Kitchen Manager Certification and Food Safety
Certification of kitchen managers may affect foodborne illness risk factors in many ways. Some ways are better management and better on-the-job training. More research is needed to fully understand this link.
We need to know the links between certification and food temperature and time control. We also need to know the links between certification and plumbing, water, and sewage. Training in these areas may need to be improved.
Food-safety programs and restaurants should consider encouraging or requiring certification of kitchen managers.
Why This Study Was Done
Certified kitchen managers (CKMs) have passed a test to show knowledge of food safety. It is believed that CKMs are better able to control factors that can lead to foodborne illness. But research on the link between kitchen manager certification and restaurant food safety is conflicting. Thus, it is important to collect quality data to help understand that link.
What the Study Described
The purpose of this study was to look at links between restaurant food-safety inspections and certification of kitchen managers.
What the Study Found
EHS-Net found that restaurants with kitchen managers certified in food safety were less likely to have critical violations on their inspections.
Critical violations in six areas were less likely in restaurants with a CKM than in restaurants without a CKM:
- Food source and handling.
- Facility and equipment.
- Hot holding.
- Other operations.
Critical violations in five areas were equally likely in restaurants with and without a CKM:
- Plumbing, water, and sewage.
- Cold holding.
- Cooking temperatures,
Critical violations in most areas were less likely in restaurants:
- That mainly served liquor than in those that mainly served food.
- With lower incomes than in those with higher incomes.
- That served fast food than in those with full service.
- Certified kitchen manager (CKM): manager who passed a test to show knowledge of food safety.
- Cold holding: keeping cold food at a specific temperature to reduce germ growth.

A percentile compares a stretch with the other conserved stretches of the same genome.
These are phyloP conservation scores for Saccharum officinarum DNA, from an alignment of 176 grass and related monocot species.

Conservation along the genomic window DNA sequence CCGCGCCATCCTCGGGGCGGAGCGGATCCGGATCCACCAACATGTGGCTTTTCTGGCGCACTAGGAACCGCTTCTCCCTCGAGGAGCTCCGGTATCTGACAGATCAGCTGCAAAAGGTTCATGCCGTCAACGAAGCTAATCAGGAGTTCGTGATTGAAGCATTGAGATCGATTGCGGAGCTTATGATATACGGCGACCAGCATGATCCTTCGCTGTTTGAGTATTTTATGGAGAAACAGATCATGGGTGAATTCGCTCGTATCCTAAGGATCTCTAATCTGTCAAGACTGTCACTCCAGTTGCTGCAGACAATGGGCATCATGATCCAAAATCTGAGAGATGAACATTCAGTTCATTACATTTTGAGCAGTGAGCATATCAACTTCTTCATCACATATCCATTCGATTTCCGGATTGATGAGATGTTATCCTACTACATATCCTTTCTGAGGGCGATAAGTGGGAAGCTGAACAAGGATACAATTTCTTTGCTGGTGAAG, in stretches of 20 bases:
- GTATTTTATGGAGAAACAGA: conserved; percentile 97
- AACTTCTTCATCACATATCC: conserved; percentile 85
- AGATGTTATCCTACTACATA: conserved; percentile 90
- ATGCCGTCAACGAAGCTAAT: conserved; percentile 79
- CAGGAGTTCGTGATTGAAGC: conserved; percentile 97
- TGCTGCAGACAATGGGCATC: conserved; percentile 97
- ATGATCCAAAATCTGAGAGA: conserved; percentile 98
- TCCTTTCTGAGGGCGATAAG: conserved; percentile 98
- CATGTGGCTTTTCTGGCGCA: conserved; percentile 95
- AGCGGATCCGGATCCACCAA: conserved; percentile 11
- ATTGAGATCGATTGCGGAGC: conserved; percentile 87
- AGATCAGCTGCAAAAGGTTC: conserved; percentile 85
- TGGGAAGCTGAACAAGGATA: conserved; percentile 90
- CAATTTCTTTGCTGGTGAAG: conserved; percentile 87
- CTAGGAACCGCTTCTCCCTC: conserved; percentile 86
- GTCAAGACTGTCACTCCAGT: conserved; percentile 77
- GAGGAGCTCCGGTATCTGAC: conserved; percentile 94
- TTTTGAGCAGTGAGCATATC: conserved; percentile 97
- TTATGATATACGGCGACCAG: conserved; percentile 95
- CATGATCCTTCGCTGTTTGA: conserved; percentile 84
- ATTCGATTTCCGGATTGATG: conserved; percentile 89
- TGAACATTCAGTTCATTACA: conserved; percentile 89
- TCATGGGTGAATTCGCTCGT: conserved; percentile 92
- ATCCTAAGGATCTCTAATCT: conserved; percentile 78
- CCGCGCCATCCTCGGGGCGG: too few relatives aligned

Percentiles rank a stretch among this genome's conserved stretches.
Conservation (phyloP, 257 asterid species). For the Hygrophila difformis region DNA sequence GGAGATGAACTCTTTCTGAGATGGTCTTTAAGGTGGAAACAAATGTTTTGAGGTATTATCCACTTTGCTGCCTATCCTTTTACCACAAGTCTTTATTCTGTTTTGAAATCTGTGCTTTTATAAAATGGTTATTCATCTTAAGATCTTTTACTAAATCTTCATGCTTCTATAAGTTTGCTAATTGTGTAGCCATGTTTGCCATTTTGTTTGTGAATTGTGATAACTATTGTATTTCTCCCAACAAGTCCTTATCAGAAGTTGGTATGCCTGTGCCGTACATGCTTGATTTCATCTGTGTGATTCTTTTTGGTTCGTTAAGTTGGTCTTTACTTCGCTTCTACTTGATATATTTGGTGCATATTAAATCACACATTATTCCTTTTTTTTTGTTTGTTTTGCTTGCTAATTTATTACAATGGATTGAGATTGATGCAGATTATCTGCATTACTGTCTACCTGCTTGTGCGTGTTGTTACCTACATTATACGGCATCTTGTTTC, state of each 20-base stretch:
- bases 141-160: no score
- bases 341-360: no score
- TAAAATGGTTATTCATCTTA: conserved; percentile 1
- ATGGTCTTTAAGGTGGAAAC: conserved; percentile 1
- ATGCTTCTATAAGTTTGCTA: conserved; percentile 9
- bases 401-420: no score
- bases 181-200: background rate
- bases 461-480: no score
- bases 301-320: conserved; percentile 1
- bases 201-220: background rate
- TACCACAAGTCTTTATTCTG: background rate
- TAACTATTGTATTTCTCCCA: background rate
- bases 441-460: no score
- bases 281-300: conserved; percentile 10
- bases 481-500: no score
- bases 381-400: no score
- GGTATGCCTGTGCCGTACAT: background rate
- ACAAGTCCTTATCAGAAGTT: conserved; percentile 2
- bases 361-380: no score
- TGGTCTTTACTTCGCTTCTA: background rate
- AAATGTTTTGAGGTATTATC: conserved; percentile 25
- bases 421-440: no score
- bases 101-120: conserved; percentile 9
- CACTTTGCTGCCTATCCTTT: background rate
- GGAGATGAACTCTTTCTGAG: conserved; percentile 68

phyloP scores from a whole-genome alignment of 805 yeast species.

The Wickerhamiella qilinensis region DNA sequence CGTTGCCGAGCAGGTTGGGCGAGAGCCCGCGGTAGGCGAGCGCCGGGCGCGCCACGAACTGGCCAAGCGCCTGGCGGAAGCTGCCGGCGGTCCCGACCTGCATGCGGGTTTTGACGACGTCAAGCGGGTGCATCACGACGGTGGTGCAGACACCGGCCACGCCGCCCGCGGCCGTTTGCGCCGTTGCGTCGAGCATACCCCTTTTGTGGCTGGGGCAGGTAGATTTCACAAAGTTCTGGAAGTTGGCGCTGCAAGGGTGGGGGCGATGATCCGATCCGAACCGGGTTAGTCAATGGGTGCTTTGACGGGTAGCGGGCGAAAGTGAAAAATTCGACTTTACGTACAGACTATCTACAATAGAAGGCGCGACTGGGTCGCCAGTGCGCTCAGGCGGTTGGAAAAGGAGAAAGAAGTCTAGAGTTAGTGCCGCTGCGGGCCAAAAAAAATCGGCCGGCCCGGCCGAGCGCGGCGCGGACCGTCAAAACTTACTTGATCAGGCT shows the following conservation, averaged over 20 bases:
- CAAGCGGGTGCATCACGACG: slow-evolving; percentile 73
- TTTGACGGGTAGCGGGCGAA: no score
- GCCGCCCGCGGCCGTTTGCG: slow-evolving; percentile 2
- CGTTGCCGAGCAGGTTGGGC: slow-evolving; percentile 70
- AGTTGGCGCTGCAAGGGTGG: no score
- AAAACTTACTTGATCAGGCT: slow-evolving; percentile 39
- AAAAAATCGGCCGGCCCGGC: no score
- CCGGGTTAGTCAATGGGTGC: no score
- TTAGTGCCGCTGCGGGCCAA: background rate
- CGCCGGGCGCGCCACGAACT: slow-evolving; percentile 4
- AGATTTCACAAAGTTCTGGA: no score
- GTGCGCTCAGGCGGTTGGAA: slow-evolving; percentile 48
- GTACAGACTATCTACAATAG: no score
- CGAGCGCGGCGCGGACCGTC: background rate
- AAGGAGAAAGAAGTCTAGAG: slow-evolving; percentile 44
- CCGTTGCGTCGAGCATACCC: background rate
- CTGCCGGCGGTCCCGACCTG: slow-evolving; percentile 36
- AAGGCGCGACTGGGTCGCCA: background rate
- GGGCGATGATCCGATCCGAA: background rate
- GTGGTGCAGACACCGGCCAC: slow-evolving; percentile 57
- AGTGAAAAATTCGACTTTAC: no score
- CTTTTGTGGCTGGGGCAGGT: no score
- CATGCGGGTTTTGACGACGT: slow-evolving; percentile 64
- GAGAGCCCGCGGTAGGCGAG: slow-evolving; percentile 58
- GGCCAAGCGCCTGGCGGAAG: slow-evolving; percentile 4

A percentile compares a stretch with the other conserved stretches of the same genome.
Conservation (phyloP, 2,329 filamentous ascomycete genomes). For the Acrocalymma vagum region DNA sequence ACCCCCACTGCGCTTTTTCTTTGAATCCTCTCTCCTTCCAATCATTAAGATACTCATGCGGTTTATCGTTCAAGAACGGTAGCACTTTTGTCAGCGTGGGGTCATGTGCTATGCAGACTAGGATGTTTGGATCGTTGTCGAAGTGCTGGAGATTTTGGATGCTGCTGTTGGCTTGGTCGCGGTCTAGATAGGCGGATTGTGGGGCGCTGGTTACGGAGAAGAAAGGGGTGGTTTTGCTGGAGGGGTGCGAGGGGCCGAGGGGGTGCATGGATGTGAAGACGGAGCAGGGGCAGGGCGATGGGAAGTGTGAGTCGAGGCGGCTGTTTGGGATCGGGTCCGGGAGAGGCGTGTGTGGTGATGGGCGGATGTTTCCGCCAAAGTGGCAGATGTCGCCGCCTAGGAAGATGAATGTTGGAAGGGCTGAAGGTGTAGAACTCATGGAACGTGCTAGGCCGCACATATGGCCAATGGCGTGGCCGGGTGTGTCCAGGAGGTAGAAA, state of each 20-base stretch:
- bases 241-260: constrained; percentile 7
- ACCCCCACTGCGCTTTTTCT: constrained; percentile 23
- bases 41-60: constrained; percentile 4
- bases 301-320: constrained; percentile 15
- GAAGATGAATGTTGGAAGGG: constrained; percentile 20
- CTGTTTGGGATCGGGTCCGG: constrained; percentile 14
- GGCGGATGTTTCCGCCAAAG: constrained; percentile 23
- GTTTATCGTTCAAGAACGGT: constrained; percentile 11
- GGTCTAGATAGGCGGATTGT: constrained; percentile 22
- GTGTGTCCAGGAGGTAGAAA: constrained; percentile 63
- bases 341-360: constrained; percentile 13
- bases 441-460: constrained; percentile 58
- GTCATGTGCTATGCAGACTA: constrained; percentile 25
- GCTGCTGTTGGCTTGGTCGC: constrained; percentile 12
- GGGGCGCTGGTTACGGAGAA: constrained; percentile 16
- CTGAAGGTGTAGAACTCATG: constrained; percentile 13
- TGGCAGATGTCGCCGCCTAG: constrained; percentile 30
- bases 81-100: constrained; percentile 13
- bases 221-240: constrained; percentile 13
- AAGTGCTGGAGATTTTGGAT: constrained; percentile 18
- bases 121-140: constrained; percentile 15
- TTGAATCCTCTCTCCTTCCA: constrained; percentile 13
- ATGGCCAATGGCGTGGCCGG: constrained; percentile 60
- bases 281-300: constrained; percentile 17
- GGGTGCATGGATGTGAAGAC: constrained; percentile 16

- Critical violations: violations found during restaurant inspections that are more likely to lead to foodborne illness.
- Inspection: regular visit to see how well restaurants follow local food safety rules.
- Hot holding: keeping hot food at a specific temperature to reduce germ growth.
- Temperature and time control: using temperature or time to reduce germ growth in food. For example, food can be kept refrigerated or it can be held at higher temperatures for no more than 4 hours.
This study was conducted by the Environmental Health Specialists Network (EHS-Net). EHS-Net is a federally funded collaboration of federal, state, and local environmental health specialists and epidemiologists working to better understand the environmental causes of foodborne illness.
Environmental Health Specialists’ Self-Reported Foodborne Illness Outbreak Investigation Practices pdf icon[PDF – 334 KB] (scientific article this plain language summary is based on)
Kitchen Manager Certification Study and Food Safety pdf icon[PDF – 290 KB] (fact sheet version of this page)
Food Safety Differences Between Restaurants Linked and Not Linked to Outbreaks (plain language summary of another article on certification)
Food Safety Certification and Knowledge (plain language summary of another article on certification)
Restaurant Traits Linked with Safer Ground Beef Preparation and Cooking Practices (plain language summary of another article with findings related to certification)
Manager Certification and Inspection Scores (study information)
More EHS-Net publications by Study Topic